Demand planning and forecasting: How to

Ready to start forecasting demand for your company’s offerings? To get the ball rolling, follow these four steps. 

demand forecasting in business

1. Set objectives and goals

Before you dive into trying to predict demand for your company’s products or services, you should set clear objectives and goals. That way, you know what you’re trying to achieve and can track results along the way.

When setting objectives and goals, choose a time period, the specific product or service you want to look at, and if you’re forecasting demand for a specific subset of customers.

Write out what exactly you hope to accomplish. And, have a clear understanding of your goals before going into demand forecasting. Collecting data just to collect it will just be a time suck and will not help you achieve anything in the long run. 

2. Look at and collect a variety of data

Once you set out to forecast demand, collect a variety of data—not just historical metrics. Collecting a variety of data can help you put together pieces of the puzzle and really figure out how to make demand predictions.

Keep in mind that the data you collect depends on the demand forecasting method(s) you choose. But in general, the more data you collect, the better. 

Gather data both internally and externally. For example, you may decide to look at your customer relationship management (CRM) platform for internal data and conduct market research for external data. 

3. Measure and analyze data 

After you collect data, analyze what you have to draw some conclusions. After all, finding patterns and trends helps you make predictions for the future. 

You may decide to measure and analyze data manually by looking through your findings, spreadsheets, notes, etc. Or, you may opt to use automation, like demand forecasting tools, to make predictions. You can use demand forecasting software to automate processes and get answers quickly. 

Whatever you do, make sure you review and analyze your findings as much as possible so you can better predict future trends and demand. 

4. Make adjustments

After sifting through your findings, use them to help make adjustments for the future. For example, say you forecast an increase in demand for a product based on market trends. Based on your findings, you will want to increase your product’s inventory to ensure you have enough on hand when needed.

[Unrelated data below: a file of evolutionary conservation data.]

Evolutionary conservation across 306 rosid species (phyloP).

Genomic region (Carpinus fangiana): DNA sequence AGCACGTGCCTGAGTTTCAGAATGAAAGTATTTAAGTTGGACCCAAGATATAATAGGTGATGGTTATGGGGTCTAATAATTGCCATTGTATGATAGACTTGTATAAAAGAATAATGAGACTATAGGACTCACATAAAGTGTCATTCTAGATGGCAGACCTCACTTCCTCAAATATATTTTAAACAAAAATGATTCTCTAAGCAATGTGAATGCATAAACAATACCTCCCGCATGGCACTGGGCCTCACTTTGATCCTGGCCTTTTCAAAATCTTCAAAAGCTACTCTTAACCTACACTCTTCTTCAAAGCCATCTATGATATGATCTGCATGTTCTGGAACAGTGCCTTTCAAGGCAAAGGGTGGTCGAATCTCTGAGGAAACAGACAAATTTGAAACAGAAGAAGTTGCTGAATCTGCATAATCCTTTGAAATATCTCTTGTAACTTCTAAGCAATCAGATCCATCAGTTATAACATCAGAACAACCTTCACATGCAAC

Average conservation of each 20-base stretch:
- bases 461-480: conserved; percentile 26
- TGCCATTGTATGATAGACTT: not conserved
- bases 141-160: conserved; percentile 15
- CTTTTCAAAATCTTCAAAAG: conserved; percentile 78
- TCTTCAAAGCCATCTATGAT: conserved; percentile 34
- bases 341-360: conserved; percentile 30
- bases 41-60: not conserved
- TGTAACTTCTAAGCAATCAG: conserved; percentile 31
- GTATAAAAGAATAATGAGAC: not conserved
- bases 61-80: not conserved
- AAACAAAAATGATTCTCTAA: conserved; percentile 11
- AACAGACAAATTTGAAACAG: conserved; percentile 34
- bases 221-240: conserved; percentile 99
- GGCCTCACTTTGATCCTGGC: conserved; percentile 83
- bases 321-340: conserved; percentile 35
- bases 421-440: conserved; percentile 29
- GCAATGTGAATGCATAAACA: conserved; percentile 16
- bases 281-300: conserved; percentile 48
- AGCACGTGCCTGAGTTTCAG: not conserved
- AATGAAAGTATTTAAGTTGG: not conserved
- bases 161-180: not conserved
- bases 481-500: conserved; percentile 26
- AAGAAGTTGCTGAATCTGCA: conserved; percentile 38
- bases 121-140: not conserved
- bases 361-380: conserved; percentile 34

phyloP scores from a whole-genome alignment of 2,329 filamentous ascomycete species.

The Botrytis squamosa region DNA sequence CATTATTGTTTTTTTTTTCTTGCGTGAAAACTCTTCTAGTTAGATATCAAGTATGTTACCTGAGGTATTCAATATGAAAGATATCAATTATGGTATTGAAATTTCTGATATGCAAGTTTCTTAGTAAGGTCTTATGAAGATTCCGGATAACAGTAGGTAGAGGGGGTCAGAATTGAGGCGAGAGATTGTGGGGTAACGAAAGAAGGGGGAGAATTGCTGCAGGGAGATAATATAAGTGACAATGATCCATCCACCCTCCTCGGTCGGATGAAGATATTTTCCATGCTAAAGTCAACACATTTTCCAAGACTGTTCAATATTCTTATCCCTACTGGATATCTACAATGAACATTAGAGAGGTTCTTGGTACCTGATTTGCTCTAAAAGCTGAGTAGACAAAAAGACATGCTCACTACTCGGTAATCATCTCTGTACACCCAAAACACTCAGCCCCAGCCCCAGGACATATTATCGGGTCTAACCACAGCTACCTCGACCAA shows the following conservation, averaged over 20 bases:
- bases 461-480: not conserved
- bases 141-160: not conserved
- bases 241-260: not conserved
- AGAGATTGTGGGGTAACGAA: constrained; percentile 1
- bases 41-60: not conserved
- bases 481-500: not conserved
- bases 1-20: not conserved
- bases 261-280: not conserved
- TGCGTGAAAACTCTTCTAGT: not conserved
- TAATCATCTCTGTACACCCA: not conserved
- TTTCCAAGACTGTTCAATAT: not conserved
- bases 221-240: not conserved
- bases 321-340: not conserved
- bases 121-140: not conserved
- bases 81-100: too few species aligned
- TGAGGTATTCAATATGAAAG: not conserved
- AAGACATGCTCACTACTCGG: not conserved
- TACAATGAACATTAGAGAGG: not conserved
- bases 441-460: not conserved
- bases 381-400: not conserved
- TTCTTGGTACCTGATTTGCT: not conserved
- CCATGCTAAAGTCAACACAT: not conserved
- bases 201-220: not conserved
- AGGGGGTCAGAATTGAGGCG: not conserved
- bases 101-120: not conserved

Whatever you do, don’t let your findings go to waste or collect dust on a shelf. Use them to help better your business and forecast demand for the future.  

Tips for demand forecasting

Demand forecasting isn’t an exact science. It may take some trial and error to get a good demand planning process down. To help with demand forecasting (especially for you first-time forecasters), follow these tips:

  • Utilize as much data as possible
  • Know where to collect data from
  • Don’t be afraid to ask for help (e.g., ask an expert)
  • Take advantage of demand planning tools (e.g., sales forecasting calculator)
  • Keep track of your data and findings all in one place
  • Utilize a variety of demand forecasting methods

Again, your demand forecasting may not be the most accurate the first time around. But, that’s OK. As they say, you live and you learn—and you’ll learn how to make more accurate forecasts in no time if you experiment, analyze your finds, and make appropriate adjustments.

This is not intended as legal advice; for more information, please click here.

Stay up to date on the latest accounting tips and training

Most popular blog categories